In spite of Covid’s disruptions, the latest sixth form leavers came through successfully. They do not deserve universities that are starved of money
If ever there was a cohort of school leavers who deserved congratulations on their A-level results, it is surely the class of 2022, who received their grades on Thursday. No group of sixth formers in postwar Britain has suffered a more disrupted education than they have. The Covid pandemic left prolonged and ineradicable marks on their schooling. It ruptured their teaching and disturbed their study, their exams and their university applications. It also had an often traumatic impact on their home lives, those of their families and friends, and their own development into young adults. There were also very many direct sufferers from the virus itself, although relatively fewer serious cases.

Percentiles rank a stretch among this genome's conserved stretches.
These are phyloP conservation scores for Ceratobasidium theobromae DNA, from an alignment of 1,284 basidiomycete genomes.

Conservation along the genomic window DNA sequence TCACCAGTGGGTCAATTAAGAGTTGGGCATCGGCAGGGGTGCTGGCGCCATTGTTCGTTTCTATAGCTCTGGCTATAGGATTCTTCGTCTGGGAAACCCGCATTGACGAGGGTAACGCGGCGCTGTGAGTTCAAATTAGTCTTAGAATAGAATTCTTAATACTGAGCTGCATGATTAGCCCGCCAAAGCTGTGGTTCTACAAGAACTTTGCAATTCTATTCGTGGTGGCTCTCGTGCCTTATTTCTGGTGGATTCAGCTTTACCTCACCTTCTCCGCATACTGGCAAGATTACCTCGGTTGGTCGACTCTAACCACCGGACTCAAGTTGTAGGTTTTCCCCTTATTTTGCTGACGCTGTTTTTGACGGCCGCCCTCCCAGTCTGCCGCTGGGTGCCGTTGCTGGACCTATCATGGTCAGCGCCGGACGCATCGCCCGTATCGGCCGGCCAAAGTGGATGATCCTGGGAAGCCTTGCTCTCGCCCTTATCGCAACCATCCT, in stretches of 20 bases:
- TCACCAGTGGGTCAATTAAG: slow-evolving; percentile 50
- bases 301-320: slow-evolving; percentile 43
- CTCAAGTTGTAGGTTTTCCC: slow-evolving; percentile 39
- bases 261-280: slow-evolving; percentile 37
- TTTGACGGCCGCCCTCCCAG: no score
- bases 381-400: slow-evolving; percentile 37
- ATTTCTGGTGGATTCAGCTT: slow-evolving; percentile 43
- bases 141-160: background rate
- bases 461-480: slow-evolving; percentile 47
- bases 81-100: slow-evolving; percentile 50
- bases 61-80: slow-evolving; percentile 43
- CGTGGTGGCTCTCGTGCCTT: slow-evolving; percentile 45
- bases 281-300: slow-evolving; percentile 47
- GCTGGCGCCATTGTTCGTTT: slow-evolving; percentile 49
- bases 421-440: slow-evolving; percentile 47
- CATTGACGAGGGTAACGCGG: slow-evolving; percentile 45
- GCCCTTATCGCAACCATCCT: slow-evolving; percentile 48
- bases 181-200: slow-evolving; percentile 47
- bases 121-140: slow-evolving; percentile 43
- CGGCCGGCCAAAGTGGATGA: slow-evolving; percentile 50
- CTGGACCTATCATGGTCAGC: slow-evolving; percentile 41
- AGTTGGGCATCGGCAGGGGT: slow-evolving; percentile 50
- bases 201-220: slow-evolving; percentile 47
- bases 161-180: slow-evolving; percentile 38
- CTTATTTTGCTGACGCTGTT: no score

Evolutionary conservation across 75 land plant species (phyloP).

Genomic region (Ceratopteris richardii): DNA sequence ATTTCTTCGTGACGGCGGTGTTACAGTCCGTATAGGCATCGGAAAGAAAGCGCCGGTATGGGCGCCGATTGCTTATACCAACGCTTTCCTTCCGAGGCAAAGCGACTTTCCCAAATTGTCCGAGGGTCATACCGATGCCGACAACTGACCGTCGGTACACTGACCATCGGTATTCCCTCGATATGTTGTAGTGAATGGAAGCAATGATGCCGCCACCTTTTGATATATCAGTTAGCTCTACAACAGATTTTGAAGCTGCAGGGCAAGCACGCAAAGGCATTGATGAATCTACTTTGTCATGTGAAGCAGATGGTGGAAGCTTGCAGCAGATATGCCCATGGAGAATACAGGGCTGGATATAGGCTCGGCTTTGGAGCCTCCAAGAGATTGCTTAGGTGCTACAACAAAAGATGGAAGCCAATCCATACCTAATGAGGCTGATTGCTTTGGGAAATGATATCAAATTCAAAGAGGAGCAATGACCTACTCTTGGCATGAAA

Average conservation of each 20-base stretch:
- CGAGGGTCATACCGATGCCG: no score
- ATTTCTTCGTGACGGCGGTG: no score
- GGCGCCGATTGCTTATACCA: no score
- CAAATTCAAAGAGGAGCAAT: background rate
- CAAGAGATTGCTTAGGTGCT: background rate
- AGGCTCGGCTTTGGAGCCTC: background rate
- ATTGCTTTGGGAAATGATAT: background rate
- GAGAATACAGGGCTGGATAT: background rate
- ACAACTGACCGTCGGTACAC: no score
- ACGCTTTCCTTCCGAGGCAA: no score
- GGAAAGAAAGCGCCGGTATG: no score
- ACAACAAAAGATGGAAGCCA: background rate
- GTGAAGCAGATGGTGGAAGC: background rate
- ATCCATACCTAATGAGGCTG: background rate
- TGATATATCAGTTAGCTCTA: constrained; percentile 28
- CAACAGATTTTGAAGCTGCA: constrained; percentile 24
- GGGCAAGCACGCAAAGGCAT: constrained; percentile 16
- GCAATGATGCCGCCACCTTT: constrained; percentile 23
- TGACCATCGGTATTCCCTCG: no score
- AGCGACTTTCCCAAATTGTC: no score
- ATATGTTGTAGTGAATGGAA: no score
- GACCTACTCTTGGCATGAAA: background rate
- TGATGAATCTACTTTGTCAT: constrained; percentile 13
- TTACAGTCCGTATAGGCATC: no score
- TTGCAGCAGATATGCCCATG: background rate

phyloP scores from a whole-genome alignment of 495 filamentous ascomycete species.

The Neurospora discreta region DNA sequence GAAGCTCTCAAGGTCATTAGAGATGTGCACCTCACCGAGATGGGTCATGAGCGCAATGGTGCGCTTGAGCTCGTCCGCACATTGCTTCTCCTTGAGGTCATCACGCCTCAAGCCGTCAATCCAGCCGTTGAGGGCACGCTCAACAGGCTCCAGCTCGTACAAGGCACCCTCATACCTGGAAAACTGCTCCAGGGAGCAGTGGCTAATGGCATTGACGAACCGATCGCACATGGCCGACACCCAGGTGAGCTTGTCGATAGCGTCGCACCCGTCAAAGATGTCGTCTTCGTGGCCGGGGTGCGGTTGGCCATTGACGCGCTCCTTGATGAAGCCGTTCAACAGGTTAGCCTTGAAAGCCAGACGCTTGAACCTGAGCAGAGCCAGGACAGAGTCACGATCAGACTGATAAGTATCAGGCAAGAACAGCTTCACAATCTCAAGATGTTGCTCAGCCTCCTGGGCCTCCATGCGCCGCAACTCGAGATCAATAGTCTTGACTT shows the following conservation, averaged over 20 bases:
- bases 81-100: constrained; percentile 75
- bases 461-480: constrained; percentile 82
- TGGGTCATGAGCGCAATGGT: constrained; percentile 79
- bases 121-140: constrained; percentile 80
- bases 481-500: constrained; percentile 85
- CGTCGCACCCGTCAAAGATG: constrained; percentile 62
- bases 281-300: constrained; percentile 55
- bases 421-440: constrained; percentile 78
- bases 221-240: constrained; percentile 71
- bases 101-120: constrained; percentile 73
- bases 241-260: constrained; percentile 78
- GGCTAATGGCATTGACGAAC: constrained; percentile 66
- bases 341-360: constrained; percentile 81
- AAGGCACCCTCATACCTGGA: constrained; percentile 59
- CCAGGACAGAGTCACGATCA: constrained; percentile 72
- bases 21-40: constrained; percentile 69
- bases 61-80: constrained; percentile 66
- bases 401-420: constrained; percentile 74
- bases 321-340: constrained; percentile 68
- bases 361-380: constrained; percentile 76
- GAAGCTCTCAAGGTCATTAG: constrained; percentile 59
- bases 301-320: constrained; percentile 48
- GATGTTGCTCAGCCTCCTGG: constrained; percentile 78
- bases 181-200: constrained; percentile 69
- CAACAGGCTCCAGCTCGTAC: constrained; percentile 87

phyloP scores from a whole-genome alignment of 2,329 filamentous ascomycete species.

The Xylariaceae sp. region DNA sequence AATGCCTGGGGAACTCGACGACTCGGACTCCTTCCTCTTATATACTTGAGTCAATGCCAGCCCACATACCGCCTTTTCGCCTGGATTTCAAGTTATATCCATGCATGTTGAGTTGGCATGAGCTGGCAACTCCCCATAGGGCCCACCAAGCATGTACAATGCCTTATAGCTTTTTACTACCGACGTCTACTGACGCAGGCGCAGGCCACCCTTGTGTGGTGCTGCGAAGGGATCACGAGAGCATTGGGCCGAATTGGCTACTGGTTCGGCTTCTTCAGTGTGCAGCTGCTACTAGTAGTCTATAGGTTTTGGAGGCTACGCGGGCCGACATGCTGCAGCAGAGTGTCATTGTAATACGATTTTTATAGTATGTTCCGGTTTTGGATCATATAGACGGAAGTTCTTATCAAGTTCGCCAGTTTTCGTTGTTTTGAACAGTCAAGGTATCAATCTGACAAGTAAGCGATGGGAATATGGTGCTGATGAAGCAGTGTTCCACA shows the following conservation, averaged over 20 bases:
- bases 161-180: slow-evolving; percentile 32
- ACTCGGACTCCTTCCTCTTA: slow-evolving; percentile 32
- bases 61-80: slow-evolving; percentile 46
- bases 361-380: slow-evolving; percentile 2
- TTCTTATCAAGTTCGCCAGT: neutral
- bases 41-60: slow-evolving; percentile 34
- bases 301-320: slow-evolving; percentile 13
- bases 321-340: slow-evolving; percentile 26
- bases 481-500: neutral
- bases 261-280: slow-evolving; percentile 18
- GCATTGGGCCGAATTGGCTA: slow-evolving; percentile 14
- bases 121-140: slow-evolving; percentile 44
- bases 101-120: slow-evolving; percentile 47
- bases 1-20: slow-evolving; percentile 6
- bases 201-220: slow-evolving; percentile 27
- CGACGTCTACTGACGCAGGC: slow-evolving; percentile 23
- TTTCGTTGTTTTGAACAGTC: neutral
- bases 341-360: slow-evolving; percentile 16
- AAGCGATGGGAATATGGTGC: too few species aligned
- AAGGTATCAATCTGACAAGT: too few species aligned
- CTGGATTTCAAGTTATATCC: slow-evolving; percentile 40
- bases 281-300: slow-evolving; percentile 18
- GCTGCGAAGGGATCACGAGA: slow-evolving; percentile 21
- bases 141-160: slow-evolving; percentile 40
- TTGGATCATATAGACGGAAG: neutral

In spite of all this, the 2022 A-level class have made the grade. They should wear their achievement as a generational badge of honour. This is also the conclusion to be drawn from the results in England, Wales and Northern Ireland as a whole. Nearly 426,000 students had their university places confirmed on Thursday. This is a slight fall from last year, but it is also overwhelming evidence that there remains huge public demand for higher education in modern Britain, which the pandemic and its associated disruptions has done little to deflect. Significantly, demand is higher than ever among the most socially disadvantaged students too, whose acceptance numbers went up, not down. In the 2020s, education remains the springboard to social mobility.
Read the original article at The Guardian